During August, September and October 2013, Grampus Heritage and Training Ltd worked alongside Wardell Armstrong Archaeology and a team of dedicated and enthusiastic volunteers to investigate the eastern extent of the Roman settlement at Papcastle in Cumbria. During this 6-week excavation, we extended one of the trenches opened in the May evaluation which revealed the stone foundation of what we hoped would be a house in the vicus.
The main dig in 2013 was a great success and the results are a testament once again to the support given by local volunteers to the Discovering Derventio project. A team of 6 archaeologists worked alongside up to 20 volunteers each day to uncover the plan of a Roman strip house and associated structures. The layout of the building alongside the Roman road has strong similarities with the town of Cockermouth today which is based on the medieval burgage plot system. Immediately alonside the road we discovered a small building which can be interpreted as a small shop. A cobbled lane or yard leads from the main road and runs behind the shop and along the front (west side) of a Roman strip house. One room of the house contained a hearth. A well constructed stone drain was found to run down the eastern side of the house.
The Roman road was found to be very well constructed and revetted by substantial kerb stones. A small trench was opened to the west of the excavation area so that we could investigate a section of the road in detail. Here we found that later in the life of the road the roadside ditches had been backfilled and replaced with kerb stones on the road surface. We also found that the road here had a substantial southern ditch, which had been partially filled by a cobble foundation for a substantial wall. Could this be another roadside building?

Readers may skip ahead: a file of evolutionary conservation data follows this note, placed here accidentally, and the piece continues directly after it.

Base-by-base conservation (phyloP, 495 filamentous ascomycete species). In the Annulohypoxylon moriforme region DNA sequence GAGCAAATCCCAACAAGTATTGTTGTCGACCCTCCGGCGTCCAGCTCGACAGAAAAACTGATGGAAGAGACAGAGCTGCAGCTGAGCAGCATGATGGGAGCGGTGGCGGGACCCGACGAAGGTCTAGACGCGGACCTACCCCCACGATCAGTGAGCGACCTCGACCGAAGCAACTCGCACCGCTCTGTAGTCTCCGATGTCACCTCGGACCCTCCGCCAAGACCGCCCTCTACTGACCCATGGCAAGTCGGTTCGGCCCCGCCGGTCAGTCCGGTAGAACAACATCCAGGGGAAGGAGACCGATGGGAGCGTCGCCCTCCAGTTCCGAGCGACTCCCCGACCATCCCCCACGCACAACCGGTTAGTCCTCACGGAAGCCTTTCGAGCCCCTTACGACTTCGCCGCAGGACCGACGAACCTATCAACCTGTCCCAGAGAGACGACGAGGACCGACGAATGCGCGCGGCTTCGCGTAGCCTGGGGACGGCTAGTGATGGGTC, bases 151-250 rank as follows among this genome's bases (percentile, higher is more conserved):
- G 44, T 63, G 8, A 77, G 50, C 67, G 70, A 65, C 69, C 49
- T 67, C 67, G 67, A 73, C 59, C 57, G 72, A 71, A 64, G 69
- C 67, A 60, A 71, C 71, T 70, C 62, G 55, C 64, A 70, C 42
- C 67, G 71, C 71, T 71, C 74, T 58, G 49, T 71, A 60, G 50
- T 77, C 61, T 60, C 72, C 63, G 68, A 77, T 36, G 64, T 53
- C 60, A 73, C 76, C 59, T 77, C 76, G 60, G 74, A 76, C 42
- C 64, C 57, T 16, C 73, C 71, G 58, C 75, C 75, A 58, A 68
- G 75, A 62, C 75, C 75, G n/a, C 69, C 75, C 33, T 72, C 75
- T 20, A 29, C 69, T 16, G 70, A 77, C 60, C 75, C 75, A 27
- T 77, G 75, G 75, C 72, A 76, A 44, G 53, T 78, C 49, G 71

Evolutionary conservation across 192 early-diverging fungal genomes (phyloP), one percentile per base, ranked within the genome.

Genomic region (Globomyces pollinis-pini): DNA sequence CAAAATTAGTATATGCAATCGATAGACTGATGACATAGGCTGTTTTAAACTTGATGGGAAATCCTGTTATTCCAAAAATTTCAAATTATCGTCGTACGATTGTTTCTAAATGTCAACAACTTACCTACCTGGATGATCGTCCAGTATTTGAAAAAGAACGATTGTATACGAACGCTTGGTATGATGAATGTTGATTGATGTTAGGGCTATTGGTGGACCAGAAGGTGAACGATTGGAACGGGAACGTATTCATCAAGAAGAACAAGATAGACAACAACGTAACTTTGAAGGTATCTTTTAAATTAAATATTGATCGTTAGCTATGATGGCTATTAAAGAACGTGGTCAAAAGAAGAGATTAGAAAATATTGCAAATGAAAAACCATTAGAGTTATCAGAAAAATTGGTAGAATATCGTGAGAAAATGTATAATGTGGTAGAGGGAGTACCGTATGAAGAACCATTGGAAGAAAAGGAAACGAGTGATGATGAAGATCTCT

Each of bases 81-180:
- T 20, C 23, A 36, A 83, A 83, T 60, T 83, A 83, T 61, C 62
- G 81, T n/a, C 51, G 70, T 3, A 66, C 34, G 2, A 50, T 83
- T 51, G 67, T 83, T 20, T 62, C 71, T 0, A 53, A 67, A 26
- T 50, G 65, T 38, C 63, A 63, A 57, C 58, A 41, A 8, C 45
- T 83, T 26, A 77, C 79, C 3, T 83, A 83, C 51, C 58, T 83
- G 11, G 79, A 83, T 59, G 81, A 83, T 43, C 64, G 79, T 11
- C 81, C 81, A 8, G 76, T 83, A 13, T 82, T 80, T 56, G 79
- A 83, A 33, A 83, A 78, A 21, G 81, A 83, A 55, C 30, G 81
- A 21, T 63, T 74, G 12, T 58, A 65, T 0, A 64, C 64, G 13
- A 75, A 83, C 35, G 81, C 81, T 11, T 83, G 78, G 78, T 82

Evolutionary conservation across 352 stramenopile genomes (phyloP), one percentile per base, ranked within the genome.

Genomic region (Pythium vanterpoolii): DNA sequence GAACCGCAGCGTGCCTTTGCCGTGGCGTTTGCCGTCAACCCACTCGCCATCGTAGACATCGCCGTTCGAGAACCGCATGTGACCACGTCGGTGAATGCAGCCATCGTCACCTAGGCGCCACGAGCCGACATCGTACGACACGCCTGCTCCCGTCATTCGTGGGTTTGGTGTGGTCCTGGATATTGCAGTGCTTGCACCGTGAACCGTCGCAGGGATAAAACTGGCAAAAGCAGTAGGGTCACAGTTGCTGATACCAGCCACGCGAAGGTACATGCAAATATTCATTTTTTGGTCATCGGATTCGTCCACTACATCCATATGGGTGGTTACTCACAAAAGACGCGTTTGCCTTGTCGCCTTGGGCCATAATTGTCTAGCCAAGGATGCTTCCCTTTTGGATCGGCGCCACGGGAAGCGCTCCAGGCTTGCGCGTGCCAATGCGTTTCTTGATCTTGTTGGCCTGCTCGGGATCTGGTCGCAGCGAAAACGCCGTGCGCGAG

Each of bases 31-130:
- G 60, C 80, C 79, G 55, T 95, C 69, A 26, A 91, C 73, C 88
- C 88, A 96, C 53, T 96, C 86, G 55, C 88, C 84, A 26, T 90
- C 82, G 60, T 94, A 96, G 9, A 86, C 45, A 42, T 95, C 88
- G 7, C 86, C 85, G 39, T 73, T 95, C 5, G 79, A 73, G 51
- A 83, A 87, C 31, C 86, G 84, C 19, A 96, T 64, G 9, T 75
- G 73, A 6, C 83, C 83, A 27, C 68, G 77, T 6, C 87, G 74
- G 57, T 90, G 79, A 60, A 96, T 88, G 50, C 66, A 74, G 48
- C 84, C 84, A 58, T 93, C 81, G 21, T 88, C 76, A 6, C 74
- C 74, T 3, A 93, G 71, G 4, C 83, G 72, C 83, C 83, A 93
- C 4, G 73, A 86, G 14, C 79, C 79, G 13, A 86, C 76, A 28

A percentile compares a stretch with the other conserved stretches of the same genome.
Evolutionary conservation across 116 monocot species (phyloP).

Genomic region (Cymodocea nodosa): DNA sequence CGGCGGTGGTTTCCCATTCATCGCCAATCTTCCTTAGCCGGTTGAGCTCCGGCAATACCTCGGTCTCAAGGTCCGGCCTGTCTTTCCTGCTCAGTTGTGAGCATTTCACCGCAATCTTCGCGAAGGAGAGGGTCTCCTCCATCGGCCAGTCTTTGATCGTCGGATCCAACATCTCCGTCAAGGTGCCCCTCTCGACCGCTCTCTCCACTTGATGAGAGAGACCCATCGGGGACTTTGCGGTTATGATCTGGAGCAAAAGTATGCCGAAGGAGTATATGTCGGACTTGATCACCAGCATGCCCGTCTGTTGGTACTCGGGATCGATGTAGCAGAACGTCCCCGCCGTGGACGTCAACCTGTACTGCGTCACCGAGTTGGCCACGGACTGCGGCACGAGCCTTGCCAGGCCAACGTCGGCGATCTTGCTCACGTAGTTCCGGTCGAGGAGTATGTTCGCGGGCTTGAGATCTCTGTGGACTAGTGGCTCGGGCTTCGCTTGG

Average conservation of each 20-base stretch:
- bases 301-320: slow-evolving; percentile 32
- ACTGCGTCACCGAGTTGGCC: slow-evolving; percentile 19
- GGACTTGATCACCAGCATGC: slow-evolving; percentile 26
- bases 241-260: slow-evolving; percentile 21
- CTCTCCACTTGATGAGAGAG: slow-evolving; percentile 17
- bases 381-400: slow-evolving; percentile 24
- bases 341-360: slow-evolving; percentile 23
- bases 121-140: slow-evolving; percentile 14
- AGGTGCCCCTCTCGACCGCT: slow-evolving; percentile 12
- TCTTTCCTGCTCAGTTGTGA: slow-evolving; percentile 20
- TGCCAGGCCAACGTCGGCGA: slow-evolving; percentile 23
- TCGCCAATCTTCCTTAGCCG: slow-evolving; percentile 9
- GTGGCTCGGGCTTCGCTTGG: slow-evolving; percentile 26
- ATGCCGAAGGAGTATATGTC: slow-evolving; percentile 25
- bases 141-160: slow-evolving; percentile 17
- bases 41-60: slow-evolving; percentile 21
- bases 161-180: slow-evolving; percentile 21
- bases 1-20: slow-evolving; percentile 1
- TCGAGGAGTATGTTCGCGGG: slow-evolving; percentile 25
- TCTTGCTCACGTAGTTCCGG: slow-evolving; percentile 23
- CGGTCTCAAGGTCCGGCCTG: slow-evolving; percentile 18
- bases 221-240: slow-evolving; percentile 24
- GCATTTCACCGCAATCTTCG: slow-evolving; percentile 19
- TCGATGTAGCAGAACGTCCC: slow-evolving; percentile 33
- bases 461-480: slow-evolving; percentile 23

The research in 2013 has established the extent of Roman settlement to the east of Papcastle and has demonstrated that the focus of activity at Derventio is not centred on the fort, as with other Roman vici in the region, but appears to focus on the River Derwent. This suggests a significant river crossing point to link the northern part of the settlement (and fort) with the ‘Broomlands’ area of activity on the south side of the river (2010 excavations). We will also investigate the possibility that the river may have been used for the transportation of supplies in the Roman period. Could part of the reason for the importance of the river to the settlement be the existence of an inland harbour at the foot of Sibby Brow?
The discovery and recording of a strip house in the settlement is an invaluable part of our research. We were not seeking grand structures to compete with the bathouses and mansio of the 2012. We were rather seeking to learn more about everyday life in Roman Papcastle. To investigate where a resident of Derventio lived, worked and perhaps died. The finds from the excavation have helped us to connect with the past and understand life in the vicus. These finds include pottery (awaiting post-excavation assessment), glass beads, gaming counters, a spindle whorl and a fragment of a small clay statue of the goddess venus.
Further reports, plans and updates will be posted here as post-excavation analysis of the finds is completed. We hope that the gallery below gives a flavour of our exciting summer of archaeology and may even encourage you to join our team and help us to discover more of Derventio’s secrets in the years to come.
The Eastern Vicus Report is available to download. This is the interim report as we are waiting for a couple of reports to be added.